Yesterday’s Wall Street Journal ran an article on Washington’s ongoing attempt to discover where its citizens keep their money. Here’s a quote that illustrates the complexity of the cat-and-mouse game:
“At one point, the Swiss lawyer recommended to Mr. McCarthy that he set up a Liechtenstein foundation that would serve as an umbrella over a Panamanian or Hong Kong corporation. That ‘would allow for an extra layer of privacy and help to conceal’ Mr. McCarthy’s identity, said the statement of facts.”
And three observations:
1) The deal between the IRS and UBS apparently requires the latter to hand over thousands of names of U.S. citizens. It’s a safe bet that hundreds of those are major donors to the campaigns of the politicians currently running the country — and a few dozen are the politicians themselves — which creates some amusing moral dilemmas for the enforcement folks and the media.
2) In the wake of the UBS fiasco, it’s going to be even harder for U.S. citizens to get foreign bank accounts, which is exactly what Washington wants.
3) China might be a little harder to push around than Switzerland.
The U.S. crackdown on clients of UBS AG is widening into a global hunt, with the government detailing in court documents how the Swiss bank and outside advisers helped Americans hide money using enterprises set up in Hong Kong.
For the first time in the government’s long-running bid to ferret out the names of U.S. tax-evaders from the Swiss bank’s client list, plea agreements entered in the case are providing a clearer picture of UBS’s sophisticated efforts to help Americans hide income or the existence of foreign bank accounts.
On Friday, John McCarthy, a UBS client in California, agreed to plead guilty to one count of failing to file an annual report to the Treasury Department. A document filed with the plea shows the tax scheme relied in part on channeling funds to a Swiss UBS account held in the name of a Hong Kong entity, the second time accounts in the Asian financial hub have figured in
The global macro picture is bad enough in and of itself. Simmering feuds between rival nations certainly do not help the picture. Here are a few recent stories that caught my eye.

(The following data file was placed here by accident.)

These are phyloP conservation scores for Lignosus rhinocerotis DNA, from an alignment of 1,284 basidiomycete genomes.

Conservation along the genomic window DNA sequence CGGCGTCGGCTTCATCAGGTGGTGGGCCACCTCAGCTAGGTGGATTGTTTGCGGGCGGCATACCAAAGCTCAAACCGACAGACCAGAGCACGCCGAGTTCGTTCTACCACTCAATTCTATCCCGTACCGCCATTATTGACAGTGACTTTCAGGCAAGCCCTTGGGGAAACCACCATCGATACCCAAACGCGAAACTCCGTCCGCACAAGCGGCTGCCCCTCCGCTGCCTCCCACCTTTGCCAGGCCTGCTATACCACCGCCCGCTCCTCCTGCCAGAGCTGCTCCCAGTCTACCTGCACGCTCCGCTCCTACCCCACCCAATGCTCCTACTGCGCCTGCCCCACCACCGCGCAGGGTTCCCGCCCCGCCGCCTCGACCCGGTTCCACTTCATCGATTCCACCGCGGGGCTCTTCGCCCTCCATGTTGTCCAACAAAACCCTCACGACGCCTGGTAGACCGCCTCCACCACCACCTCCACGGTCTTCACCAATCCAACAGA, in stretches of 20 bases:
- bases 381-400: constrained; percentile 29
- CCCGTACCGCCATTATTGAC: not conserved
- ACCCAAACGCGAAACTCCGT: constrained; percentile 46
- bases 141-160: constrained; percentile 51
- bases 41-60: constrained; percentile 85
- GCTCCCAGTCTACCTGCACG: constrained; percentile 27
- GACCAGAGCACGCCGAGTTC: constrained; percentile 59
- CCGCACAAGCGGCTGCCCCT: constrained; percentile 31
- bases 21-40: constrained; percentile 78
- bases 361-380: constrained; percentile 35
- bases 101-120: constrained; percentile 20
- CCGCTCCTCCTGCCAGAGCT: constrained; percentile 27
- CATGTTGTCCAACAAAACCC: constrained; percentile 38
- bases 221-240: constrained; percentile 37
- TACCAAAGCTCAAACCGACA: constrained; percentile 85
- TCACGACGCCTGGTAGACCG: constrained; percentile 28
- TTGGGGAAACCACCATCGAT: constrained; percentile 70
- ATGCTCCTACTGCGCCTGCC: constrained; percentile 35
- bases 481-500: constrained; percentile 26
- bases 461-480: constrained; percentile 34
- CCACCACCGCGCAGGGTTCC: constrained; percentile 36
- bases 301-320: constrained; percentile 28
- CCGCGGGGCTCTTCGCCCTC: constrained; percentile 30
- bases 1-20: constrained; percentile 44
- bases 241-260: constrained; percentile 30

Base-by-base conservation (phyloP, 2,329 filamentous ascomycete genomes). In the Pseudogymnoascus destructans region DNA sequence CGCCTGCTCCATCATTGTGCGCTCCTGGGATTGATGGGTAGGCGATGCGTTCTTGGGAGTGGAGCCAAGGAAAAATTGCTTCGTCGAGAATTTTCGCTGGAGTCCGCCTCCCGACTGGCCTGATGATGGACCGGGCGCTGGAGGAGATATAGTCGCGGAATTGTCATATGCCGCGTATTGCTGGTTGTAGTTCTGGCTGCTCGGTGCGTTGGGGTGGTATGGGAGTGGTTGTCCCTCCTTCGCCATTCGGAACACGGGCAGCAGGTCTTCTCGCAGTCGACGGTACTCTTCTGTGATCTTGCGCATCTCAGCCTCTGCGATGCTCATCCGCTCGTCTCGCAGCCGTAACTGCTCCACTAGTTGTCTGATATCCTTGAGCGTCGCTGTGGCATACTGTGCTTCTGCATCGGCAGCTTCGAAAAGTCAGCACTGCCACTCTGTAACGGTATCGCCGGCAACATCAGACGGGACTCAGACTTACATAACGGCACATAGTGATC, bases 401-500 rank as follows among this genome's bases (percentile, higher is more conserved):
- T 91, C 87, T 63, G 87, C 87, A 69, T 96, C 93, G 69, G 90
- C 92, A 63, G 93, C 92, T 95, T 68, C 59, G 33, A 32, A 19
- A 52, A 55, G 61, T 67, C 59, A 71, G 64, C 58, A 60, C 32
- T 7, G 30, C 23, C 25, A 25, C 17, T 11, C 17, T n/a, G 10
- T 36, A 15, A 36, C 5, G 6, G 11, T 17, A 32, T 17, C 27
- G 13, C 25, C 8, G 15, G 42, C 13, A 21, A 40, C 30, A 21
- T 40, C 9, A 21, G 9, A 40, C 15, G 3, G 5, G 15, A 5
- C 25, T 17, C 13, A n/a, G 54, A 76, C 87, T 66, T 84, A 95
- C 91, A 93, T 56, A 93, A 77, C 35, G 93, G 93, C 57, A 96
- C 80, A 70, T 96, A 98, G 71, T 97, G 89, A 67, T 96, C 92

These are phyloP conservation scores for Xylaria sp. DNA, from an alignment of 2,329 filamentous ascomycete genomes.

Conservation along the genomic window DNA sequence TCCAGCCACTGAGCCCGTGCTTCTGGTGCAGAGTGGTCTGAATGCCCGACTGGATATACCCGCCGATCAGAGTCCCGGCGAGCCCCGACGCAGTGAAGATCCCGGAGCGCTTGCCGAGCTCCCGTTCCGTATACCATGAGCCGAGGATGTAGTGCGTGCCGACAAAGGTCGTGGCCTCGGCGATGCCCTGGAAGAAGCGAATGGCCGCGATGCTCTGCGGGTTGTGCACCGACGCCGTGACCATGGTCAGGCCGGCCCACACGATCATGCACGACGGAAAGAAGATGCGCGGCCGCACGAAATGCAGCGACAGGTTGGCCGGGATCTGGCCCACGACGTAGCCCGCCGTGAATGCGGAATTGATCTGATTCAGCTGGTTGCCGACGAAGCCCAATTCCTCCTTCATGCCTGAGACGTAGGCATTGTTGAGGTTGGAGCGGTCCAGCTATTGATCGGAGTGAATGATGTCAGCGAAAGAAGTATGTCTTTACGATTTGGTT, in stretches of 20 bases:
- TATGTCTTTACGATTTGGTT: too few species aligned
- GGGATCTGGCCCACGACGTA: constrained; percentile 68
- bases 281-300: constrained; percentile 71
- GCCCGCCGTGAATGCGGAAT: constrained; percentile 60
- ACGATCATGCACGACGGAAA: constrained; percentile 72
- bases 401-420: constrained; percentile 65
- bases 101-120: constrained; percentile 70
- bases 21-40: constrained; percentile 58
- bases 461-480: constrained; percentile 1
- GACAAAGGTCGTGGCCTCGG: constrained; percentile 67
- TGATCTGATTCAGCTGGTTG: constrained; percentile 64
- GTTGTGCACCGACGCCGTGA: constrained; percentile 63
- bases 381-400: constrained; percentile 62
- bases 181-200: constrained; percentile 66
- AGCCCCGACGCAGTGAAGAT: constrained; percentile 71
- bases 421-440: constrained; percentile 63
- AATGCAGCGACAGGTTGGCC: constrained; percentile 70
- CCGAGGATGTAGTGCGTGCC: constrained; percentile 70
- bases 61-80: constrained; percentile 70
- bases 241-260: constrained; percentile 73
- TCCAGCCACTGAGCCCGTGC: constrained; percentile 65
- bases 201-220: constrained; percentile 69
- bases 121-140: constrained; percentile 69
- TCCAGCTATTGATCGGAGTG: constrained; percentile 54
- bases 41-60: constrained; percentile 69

China has No Room For Compromise with Japan
The New York Times reports China has No Room For Compromise with Japan. March 8, 2014 The Chinese foreign minister took a strong stand Saturday on China’s growing territorial disputes with neighboring nations, saying that “there is no room for compromise” with Japan and that China would “never accept unreasonable demands from smaller countries,” an apparent reference to Southeast Asian nations.
In the East China Sea, China refuses to accept Japan’s administration of...
Today we live in an age of universal deceit, and as 1984 author George Orwell stated, “In an age of universal deceit, telling the truth is a revolutionary act.” I would amend that statement in regard to financial well-being to read, “In an age of universal deceit, not knowing the truth is a sure path to financial suicide”. Today, far too many people put all their faith in deceitful politicians and bankers to tell them the truth and consequently are dreadfully misinformed. Below, I present to you “The Five Elements to Understanding Truth About Everything”. In this video, I have come up with five key elements of human nature that one must understand ...
After a requisite knee-jerk selloff, stock market bulls shook off Russia’s military action in Ukraine and Crimea as just another buying opportunity. Even adding the Russian Bear to their arsenal couldn’t give bears the upper hand for long. The S&P 500 large cap index set yet another all-time intraday high and closed at a new record high on Friday. Also, the Russell 2000 small cap index set new record intraday and closing highs last week north of 1200. However, the technical condition is getting overbought, and Sabrient’s SectorCast rankings have moved from bullish to a more neutral bias.